70 Years of Cool - Episode 2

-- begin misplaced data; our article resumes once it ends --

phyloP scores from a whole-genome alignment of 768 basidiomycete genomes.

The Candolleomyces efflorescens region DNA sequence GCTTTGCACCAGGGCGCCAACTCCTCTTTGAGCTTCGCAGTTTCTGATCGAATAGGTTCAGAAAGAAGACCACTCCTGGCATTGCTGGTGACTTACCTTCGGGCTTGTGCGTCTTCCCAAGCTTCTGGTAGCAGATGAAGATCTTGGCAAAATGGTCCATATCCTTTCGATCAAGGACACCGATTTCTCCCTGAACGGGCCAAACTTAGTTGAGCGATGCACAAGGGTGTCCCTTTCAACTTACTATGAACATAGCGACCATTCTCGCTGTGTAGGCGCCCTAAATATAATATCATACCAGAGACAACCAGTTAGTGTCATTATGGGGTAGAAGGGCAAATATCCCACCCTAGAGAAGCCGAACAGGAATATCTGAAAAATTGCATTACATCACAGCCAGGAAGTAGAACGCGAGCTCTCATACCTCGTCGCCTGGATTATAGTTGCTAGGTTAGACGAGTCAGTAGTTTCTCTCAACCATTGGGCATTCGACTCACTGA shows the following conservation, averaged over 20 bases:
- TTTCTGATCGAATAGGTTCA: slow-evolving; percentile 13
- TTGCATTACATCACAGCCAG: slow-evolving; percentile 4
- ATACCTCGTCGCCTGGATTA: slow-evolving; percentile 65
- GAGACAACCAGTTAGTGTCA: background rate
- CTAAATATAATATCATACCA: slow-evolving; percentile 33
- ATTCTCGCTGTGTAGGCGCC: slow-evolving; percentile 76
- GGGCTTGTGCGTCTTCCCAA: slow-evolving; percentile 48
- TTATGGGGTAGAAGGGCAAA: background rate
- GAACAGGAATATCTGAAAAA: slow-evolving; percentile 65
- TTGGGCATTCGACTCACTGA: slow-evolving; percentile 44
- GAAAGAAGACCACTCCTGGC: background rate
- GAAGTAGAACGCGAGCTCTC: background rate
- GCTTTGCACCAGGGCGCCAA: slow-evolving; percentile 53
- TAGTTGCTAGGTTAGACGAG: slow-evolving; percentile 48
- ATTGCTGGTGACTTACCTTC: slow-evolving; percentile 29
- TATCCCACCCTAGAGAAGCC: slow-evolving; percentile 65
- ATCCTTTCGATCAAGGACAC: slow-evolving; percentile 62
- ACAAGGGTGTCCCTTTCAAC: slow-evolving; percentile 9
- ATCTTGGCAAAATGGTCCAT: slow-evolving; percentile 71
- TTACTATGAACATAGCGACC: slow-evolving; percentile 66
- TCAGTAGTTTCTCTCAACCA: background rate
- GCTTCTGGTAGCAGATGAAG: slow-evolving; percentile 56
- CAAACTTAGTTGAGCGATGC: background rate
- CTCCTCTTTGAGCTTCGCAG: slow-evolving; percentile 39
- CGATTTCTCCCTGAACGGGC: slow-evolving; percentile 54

Jamie Cullum tells the three-part story of Blue Note Records and the rise of modern jazz, 70 years after the German immigrant and jazz enthusiast Alfred Lion held the very first recording session for the label in New York . John Coltrane was the cat that got away. He so very nearly signed for Blue Note, but although he slipped through the label's fingers he did record one album, Blue Train, which is considered Coltrane's first true masterpiece. Miles Davis was another artist who recorded briefly for Blue Note, one of his best outing on the label was Somethin' Else, but his sessions were blurred by drug use. Jamie discovers the damage drugs did on the jazz scene during this period, and the impact it had on Blue Note recordings. Jamie takes a look at some key Blue Note artists: how by sheer luck the label unearthed the young Herbie Hancock, and what a profound effect he had on the world of jazz. And Sheila Jordan talks about her only Blue Note recording, and how rare it was for vocalists like her to be recorded on the label before the 1980s, and why that was. Meanwhile Alfred Lion's childhood friend Frank Wolff was photographing recording sessions, in a raw and unique style, showing musicians ruminating over chord changes or soaked in sweat amidst a solo. The label didn't skip a beat in putting photographs of black artists on the covers at a time when America was still deeply racially divided. Later joined at Blue Note by artist Reid Miles, his partnership with Wolff was as influential in the world of design as the music would be in the world of jazz. It was distinguished by moody photography and creative typography, both unique and beautiful. Among this influential art, Jamie discovers a handful of mid-Fifties album covers, featuring drawings by a then little-known commercial artist called Andy Warhol.